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OBJECTIVE: To determine whether small- and appropriate-for-gestational-age (SGA and AGA) term fetuses with a low cerebroplacental ratio (CPR) have worse neonatal acid-base status than those with normal CPR. METHODS: This was a retrospective study of 2927 term fetuses divided into groups according to birth-weight centile and CPR multiple of the median. The acid-base status at birth as determined by arterial and venous umbilical cord blood pH was compared between weight-centile groups with and without low CPR. RESULTS: CPR was better correlated with umbilical cord blood pH (arterial pH, r(2)  = 0.008, P < 0.0001 and venous pH, r(2)  = 0.01, P < 0.0001) than was birth weight (arterial pH, r(2)  = 0.001, P =0.180 and venous pH, r(2)  = 0.005, P < 0.001). AGA fetuses with low CPR were more academic than were those with normal CPR (P = 0.0359 and 0.0006, respectively, for arterial and venous pH). CONCLUSIONS: The findings of this study demonstrate that low CPR in AGA fetuses is an equally important marker of low neonatal pH secondary to placental underperfusion as is being SGA. Although the relative importance of low CPR and birth weight in identifying pregnancies at risk of placental hypoxemia and adverse fetal and neonatal outcome remains to be determined, this finding may be of particular value in the prediction and prevention of stillbirth and long-term neurodevelopmental disability.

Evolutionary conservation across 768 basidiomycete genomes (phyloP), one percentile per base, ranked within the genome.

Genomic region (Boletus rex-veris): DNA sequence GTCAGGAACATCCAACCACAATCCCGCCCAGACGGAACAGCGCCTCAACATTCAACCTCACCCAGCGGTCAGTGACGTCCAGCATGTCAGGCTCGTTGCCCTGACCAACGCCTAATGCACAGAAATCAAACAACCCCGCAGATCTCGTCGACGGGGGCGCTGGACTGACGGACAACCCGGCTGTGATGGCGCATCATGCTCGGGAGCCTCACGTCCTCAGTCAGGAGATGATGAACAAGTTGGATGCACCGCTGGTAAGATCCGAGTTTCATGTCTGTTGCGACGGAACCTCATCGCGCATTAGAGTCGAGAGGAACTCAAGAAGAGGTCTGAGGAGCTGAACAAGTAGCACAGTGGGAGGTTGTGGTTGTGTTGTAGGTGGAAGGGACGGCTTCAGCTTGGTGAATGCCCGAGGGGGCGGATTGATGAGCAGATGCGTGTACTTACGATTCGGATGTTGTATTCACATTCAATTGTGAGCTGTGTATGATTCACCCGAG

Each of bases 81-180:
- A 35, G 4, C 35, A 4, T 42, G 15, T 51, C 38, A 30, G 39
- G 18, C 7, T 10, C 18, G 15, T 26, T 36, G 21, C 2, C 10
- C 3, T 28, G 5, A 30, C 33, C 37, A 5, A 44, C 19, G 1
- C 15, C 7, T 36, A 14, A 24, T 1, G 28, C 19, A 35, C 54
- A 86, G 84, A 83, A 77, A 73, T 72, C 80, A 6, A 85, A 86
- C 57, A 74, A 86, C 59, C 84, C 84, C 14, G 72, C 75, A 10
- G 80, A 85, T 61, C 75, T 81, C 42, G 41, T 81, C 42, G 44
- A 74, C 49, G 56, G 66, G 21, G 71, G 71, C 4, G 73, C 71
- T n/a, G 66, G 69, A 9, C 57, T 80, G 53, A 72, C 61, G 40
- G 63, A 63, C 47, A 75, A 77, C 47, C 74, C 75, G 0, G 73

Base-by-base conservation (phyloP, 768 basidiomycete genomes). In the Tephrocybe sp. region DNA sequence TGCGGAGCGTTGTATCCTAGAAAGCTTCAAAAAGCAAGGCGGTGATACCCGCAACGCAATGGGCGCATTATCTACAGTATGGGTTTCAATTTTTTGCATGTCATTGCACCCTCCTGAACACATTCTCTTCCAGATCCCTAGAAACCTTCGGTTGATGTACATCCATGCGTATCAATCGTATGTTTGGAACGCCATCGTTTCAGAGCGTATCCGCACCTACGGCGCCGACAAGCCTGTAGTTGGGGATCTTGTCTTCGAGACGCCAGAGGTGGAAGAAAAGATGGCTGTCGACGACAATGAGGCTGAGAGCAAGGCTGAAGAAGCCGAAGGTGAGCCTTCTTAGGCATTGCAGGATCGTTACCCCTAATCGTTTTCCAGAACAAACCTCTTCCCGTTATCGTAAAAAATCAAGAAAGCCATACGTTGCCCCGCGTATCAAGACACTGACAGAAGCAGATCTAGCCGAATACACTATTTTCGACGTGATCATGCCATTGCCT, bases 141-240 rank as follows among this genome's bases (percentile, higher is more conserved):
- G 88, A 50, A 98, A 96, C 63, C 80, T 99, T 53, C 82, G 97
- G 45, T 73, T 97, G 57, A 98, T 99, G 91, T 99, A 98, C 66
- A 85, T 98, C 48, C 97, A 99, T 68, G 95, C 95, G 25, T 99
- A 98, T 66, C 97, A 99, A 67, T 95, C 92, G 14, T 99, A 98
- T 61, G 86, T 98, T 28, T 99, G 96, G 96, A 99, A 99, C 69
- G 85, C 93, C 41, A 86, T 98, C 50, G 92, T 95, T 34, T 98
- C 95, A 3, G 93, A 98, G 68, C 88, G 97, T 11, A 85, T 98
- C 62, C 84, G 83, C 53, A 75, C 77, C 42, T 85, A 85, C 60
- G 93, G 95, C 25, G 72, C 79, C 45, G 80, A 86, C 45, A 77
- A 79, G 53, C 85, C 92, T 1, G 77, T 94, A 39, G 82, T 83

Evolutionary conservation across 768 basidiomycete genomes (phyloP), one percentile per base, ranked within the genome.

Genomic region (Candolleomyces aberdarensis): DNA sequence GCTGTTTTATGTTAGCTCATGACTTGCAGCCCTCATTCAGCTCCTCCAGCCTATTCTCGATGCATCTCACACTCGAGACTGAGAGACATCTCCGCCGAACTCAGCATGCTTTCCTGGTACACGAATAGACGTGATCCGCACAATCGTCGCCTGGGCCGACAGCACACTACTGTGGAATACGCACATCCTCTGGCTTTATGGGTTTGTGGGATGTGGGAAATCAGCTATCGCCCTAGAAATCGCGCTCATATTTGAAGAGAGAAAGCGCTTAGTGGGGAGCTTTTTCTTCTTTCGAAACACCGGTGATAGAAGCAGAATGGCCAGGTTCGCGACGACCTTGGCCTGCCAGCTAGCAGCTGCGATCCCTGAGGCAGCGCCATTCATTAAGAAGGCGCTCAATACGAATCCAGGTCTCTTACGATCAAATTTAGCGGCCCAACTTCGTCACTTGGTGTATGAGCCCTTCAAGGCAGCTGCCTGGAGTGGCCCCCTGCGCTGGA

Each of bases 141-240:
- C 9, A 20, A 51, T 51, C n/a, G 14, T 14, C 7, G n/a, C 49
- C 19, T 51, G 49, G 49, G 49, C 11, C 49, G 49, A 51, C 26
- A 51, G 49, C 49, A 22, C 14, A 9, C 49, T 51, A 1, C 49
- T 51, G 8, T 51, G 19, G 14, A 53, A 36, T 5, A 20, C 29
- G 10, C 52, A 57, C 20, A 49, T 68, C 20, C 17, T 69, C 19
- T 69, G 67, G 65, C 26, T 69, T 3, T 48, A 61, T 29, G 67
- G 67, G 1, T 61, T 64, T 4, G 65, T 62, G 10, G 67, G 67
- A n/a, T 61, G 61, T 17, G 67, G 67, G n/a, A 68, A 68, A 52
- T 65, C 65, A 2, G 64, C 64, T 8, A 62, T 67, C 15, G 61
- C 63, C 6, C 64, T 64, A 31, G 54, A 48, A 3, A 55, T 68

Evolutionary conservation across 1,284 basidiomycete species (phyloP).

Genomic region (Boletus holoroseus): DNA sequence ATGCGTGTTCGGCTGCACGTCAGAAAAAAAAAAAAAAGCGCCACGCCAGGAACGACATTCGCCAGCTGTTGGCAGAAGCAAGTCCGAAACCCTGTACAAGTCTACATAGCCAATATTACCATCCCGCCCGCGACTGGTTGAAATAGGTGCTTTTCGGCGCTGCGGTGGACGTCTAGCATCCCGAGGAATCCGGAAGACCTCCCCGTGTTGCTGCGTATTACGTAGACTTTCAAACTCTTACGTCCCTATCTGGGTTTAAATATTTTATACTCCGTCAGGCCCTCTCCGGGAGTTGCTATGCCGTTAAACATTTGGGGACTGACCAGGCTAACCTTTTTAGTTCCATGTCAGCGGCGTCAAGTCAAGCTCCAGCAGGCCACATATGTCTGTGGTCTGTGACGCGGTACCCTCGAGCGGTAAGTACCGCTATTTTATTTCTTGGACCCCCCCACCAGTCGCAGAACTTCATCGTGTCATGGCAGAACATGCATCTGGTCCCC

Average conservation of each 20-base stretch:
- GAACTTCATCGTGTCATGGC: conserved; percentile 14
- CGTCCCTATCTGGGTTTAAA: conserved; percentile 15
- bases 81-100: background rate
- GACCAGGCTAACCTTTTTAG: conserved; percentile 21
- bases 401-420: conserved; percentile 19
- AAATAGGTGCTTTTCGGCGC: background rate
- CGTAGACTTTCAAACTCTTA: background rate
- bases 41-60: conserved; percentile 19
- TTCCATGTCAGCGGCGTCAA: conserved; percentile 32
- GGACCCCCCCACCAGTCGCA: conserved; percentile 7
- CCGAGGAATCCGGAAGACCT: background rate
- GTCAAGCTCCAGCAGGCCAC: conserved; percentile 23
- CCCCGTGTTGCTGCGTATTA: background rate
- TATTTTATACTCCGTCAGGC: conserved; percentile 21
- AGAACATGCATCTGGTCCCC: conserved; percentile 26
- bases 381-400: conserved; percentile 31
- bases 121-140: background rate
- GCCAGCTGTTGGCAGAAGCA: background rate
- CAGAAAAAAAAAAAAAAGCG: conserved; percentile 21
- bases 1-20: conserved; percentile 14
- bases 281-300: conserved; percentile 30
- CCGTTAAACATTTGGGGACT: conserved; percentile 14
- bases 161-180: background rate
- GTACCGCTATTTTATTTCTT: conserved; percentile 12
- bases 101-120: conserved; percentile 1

Original publication




Journal article


Ultrasound Obstet Gynecol

Publication Date





156 - 161


cerebroplacental ratio, cord pH, failure to reach growth potential, fetal Doppler, fetal acid-base status, fetal growth restriction, Acid-Base Equilibrium, Adolescent, Adult, Birth Weight, Female, Fetal Blood, Humans, Infant, Newborn, Infant, Small for Gestational Age, Male, Middle Aged, Middle Cerebral Artery, Pregnancy, Retrospective Studies, Risk Factors, Ultrasonography, Doppler, Color, Ultrasonography, Prenatal, Umbilical Arteries, Young Adult